Build and simulate your own turing-complete marble runs with ascii/unicode art
I have always had a love for mechanical computers. After reading a wonderful post on turing-complete marble runs, I decided that I wanted to design a turing-complete marble tower. From this desire was born MarbleComplete, the 2d esolang for designing (turing-complete) marble runs using AsciiDots syntax.
Unlike it's parent AsciiDots, the only logical operator in MarbleComplete is a toggler:
The Turing Tumble kickstarter has a gif of the real life equivalent.
Running the Interpreter
python3 interpret.py --help to read about available flags.
For the demo gif, I ran the interpreter in auto-stepped debug mode with a delay of 0.25 seconds. The code was prettified, too.
python3 interpret.py test.marbles -a 0.25 -d -p
Starting & Ending
A starting marble is represented with a lowercase o (
Program execution ends when a marble rolls over an ampersand (
Everything on a line after a pound symbol (
#) is considered a comment and is ignored by the interpreter.
& # This text is a comment.
Marbles travel down paths (
o # This is where the program starts | # The marble travels downwards | # Keep on going! & # The program ends
Think as these two paths as mirrors:
You can use them to make a path turn:
/-& # This is where the program ends! | \-\ /-\ | | | /-/ | \-\ \---/ | | \-o # Here's where the program starts
+ is the crossing of paths (they do not interact)
> acts like a regular, 2-way, horizontal, path, except marbles can be inserted into the path from the bottom or the top. Those marbles will go to the right
< does likewise except new marbles go to the left
^ (caret) does this but upwards
v (the lowercase letter 'v') does likewise but downwards
Here's a way to "bounce" a marble backwards along its original path using these symbols:
/->-- # Input/output comes through here | | \-/
But there's an easier way to do that:
( reflects a marble backwards along its original path. It accepts marble coming from the left, and lets them pass through to the right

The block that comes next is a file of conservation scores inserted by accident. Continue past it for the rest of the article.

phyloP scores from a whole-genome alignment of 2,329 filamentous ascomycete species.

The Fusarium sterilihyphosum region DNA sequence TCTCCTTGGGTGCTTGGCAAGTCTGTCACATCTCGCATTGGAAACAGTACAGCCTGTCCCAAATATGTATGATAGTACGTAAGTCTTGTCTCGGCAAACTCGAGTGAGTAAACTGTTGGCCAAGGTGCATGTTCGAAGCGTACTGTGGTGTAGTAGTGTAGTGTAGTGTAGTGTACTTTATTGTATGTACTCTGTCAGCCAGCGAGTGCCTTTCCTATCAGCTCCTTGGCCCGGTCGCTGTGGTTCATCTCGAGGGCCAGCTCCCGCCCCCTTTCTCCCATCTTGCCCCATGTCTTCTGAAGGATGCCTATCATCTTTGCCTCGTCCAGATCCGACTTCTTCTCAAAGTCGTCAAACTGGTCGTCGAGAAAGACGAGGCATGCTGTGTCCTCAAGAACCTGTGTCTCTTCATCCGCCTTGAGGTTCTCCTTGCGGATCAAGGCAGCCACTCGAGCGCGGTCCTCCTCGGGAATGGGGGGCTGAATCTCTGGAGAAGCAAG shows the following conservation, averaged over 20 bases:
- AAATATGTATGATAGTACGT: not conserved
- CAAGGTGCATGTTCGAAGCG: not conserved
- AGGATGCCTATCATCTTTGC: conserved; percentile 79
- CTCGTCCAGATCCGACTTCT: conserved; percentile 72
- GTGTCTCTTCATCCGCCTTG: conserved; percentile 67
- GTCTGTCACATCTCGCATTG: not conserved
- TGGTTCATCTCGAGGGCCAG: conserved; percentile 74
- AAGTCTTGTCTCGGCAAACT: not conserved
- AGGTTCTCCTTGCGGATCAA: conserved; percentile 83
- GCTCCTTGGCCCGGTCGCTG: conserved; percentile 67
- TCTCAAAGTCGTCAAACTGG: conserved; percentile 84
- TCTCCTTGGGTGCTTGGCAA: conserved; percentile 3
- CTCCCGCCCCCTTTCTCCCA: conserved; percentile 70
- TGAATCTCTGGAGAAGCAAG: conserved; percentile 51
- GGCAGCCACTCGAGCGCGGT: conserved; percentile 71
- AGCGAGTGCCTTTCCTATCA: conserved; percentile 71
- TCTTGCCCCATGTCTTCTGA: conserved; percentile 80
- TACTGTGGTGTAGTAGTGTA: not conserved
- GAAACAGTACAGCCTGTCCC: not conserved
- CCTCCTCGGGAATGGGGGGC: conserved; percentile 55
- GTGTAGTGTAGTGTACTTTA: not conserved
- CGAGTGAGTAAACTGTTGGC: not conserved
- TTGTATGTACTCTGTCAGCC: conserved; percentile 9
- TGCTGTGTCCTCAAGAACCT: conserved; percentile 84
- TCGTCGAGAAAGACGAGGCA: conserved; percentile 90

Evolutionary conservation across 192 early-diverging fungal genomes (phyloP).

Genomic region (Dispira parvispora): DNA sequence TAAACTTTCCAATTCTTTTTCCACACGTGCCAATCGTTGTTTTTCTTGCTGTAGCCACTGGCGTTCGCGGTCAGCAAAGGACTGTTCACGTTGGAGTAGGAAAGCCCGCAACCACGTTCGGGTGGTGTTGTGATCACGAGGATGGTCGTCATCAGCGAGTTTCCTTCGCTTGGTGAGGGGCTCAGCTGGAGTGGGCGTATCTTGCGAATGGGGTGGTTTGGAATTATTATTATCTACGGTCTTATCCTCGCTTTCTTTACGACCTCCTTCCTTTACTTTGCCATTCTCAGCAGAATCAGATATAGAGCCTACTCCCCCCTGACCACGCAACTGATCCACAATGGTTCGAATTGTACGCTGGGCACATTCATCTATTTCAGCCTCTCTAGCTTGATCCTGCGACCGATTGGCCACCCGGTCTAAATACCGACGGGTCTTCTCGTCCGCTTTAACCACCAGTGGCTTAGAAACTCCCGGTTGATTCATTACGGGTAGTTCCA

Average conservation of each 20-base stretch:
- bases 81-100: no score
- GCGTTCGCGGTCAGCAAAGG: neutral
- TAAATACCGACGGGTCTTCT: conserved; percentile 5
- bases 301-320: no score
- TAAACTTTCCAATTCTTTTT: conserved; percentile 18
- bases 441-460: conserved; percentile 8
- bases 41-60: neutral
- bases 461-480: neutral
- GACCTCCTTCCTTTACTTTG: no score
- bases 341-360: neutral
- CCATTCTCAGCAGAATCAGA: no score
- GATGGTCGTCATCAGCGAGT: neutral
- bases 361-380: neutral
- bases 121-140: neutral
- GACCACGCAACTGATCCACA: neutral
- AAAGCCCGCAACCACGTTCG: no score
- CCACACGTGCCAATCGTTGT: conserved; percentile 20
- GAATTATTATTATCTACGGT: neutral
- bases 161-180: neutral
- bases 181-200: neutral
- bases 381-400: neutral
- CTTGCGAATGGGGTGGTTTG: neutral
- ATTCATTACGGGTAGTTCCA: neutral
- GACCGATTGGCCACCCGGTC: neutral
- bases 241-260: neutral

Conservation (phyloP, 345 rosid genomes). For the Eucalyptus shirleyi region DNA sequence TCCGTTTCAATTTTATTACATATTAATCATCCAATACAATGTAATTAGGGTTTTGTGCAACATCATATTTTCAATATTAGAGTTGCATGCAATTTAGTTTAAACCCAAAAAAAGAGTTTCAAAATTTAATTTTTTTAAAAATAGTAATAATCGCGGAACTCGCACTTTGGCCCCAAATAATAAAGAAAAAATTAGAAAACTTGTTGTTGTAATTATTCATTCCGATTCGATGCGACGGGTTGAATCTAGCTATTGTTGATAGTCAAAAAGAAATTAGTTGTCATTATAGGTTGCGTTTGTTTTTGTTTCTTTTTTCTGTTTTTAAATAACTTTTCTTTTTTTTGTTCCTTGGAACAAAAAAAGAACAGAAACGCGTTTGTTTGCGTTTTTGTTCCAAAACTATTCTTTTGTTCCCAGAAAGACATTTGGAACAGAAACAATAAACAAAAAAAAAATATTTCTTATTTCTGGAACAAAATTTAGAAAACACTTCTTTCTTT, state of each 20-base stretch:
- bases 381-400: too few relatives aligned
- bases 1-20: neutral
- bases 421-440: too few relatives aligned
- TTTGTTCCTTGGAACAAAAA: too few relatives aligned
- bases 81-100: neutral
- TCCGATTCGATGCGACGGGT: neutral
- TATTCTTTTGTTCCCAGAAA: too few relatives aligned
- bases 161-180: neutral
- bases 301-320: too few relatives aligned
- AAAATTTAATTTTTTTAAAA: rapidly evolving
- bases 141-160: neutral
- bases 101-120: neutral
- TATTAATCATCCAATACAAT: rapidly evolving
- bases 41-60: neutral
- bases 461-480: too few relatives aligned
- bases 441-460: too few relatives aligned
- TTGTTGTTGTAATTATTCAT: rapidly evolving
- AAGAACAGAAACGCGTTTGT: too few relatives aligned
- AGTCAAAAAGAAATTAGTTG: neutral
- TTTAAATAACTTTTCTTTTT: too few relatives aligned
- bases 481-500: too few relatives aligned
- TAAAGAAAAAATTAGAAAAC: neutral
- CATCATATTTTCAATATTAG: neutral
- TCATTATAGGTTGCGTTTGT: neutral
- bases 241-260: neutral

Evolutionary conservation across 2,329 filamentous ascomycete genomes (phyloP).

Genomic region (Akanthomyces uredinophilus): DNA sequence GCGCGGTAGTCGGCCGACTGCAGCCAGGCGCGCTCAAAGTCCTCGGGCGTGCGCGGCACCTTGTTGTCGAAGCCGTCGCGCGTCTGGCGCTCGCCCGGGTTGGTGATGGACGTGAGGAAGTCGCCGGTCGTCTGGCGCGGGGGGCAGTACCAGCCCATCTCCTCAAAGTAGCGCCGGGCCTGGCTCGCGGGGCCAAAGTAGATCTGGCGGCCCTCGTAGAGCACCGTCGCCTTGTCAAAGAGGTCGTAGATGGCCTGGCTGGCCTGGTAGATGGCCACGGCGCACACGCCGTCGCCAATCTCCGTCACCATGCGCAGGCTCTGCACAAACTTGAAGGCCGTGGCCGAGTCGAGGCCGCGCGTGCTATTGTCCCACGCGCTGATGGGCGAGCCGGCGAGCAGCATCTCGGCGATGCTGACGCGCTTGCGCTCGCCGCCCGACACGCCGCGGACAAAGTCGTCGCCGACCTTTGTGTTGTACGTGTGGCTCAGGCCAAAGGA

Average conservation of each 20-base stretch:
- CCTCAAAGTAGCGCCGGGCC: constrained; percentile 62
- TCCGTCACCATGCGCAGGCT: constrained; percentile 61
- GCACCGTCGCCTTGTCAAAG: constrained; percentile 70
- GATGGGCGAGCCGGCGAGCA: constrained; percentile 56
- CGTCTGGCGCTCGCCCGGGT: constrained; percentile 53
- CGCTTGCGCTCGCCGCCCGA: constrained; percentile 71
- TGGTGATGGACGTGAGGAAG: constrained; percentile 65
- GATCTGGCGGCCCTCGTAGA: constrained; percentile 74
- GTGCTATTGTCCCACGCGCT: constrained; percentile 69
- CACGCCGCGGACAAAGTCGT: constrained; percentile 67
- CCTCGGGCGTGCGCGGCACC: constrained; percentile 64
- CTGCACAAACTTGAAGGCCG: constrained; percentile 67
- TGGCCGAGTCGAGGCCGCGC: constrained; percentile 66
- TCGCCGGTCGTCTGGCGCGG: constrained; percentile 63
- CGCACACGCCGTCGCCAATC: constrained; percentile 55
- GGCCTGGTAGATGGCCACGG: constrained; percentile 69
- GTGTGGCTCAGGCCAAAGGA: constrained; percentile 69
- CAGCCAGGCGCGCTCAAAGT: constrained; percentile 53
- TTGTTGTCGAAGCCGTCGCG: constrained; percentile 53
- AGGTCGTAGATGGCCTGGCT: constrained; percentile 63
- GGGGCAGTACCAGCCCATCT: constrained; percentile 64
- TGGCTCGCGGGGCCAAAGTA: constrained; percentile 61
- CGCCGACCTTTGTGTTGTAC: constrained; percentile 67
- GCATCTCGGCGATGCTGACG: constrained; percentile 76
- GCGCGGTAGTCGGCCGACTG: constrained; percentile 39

) does likewise but for the opposite direction
* duplicates a marble and distributes copies including the original marble to all attached paths except the origin of marble
Here's a fun example of using these special paths. Don't worry—we'll soon be able to do more than just start then end a program.
/-\ /-& # End | | | \-+-v | | /-\ (-<-/ | | | | \-<-/ \-\ | o # Start
If you want to create a toggler that starts learning left (like \), use a lowercase t (
If you want to create a toggler that starts learning right (like /), use an uppercase T (
Here's a visualization of what a toggler does:
In order to make togglers move in unison (thereby allowing turing-completeness), connect them with wires.
In ascii, wires are represented via periods (
.). These can be automatically prettified into unicode lines (e.g.
Marbles can also be controlled via gates.
An open gate is represented by a colon (
:) and a closed gate is represented by an exclamation mark (
A gate can be opened/closed via a pulse from a toggler down a connected wire.
Gates are useful when you want to control the order in which marbles move.
Getting input from stdin is very simple. Whenever a marble rolls onto a question mark (
?), it reads one character from stdin. If that character is a
0, the marble moves to the left, and if the character is a
1, the marble moves to the right. If the character read from std in is neither a
0 nor a
1, an exception is thrown.
o | /-?-\ | | | \-- # the input was `1` | \------ # the input was `0`
If a wire activates a
1 is printed to stdout. If a wire activates a
0 is printed to stdout.
1's are conductive, meaning that can act like wires.
Ascii vs Unicode source
Programs are typically written with AsciiDots' ascii path rules:
/--- | | /t\ |.+.. \v/ . /t\ . |.+./ | | | *--- | | | | | |
... And then translated into Unicode box drawings via
╔═══ ║ ║ ╔↘╗ ║╰+┄╮ ╚⇓╝ ┆ ╔↘╗ ┆ ║╰+┄╯ ║ ║ ║ *══ ║ ║ ║ ║ ║ ║
Prettified code can always be re-asciified via
o | v----------------- # query | | /----------- # set to 0 | | /------- # set to 1 | | | | | | /-- # toggle | v\ /v | /t\ /t/ \t\ /t\ |.+.. |. .| |.| \v/ ..+.....+..+.| /t\ . | | | | |.+.. | | | \-- # now 1 | | | | \---- # now 0 0 1
/v----o o o \T | \v\-\ . | !+.+.* /t\ || | . |.+.. /T+-* . \v/ ..+.| | . | . | | | . /+\ . *-+-v . ||t.. | | | . \+----+-+-/ . | \v\-\ . | !+.+.* /t\ || | . |.+.. /T+-* . \v/ ..+.| | . | . | | | . /+\ . *-+-v . ||t.. | | | . \+----+-+-/ . | \v\-\ .
This work is licensed under a Creative Commons Attribution-ShareAlike 4.0 International License.